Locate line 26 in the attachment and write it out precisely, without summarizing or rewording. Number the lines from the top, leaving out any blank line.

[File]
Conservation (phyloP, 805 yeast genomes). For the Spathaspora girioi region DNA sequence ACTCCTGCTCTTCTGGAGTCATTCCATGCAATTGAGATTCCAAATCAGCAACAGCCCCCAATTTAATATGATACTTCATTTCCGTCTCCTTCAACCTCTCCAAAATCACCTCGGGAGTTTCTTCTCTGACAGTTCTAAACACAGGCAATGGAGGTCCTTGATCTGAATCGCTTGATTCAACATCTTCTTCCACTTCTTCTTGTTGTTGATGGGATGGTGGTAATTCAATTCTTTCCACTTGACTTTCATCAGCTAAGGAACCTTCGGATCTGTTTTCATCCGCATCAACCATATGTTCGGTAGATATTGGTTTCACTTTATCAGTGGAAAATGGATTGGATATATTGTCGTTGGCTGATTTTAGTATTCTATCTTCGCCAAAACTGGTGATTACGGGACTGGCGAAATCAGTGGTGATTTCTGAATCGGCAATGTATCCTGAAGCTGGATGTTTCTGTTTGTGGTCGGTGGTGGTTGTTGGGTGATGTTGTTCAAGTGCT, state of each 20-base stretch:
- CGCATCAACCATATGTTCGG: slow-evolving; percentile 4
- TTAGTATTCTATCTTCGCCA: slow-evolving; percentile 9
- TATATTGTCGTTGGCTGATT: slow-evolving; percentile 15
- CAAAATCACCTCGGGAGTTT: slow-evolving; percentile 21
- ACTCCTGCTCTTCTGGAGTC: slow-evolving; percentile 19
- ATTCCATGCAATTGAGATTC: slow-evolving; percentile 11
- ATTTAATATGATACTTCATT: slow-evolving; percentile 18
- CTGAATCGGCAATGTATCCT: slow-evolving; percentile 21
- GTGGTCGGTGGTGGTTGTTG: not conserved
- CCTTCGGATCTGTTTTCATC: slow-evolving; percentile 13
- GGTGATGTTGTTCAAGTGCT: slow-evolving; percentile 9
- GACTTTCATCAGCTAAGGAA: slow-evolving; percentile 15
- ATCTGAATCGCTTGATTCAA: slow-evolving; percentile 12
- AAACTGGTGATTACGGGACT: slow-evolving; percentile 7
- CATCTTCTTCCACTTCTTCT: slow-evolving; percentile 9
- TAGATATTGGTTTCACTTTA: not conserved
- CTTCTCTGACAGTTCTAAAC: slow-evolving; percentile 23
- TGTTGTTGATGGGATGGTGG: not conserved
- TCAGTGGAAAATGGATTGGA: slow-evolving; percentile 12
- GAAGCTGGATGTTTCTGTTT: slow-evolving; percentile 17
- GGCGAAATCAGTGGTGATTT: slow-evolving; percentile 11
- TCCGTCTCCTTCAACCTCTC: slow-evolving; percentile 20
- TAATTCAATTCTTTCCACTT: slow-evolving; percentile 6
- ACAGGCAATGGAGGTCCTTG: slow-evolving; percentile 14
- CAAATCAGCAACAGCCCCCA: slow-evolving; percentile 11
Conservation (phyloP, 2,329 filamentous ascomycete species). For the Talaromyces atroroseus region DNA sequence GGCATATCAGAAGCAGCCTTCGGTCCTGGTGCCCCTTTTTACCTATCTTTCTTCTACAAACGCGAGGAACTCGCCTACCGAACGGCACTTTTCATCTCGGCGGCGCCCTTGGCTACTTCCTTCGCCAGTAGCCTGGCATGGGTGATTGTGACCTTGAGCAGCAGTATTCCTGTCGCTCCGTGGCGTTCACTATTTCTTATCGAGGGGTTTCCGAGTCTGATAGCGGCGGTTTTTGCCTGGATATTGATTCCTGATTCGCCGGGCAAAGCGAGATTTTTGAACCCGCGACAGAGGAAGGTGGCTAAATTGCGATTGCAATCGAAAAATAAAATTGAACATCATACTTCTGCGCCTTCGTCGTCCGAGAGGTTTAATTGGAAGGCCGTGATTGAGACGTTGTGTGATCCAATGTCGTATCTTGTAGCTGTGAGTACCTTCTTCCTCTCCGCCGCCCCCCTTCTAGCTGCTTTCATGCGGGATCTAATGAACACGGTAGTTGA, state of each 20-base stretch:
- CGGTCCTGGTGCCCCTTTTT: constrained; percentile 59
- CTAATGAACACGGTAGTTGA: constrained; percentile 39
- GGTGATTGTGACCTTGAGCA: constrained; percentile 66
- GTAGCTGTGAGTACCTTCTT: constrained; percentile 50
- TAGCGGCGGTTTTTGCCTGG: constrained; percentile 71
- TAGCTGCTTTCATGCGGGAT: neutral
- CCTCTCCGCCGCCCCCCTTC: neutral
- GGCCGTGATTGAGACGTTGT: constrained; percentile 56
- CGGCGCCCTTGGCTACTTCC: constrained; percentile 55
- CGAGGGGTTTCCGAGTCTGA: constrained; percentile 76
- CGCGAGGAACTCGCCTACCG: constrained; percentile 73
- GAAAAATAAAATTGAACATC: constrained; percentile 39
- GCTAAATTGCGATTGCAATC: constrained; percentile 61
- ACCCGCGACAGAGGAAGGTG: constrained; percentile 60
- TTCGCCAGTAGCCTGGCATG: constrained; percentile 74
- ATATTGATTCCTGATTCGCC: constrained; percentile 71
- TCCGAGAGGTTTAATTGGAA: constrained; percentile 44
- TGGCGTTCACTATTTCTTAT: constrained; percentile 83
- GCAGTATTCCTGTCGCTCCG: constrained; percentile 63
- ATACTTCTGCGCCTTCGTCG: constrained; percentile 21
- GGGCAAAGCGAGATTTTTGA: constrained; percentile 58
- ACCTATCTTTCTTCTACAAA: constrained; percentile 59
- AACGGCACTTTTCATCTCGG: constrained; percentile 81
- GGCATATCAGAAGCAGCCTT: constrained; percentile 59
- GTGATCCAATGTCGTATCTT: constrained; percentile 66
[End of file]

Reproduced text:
- CAAATCAGCAACAGCCCCCA: slow-evolving; percentile 11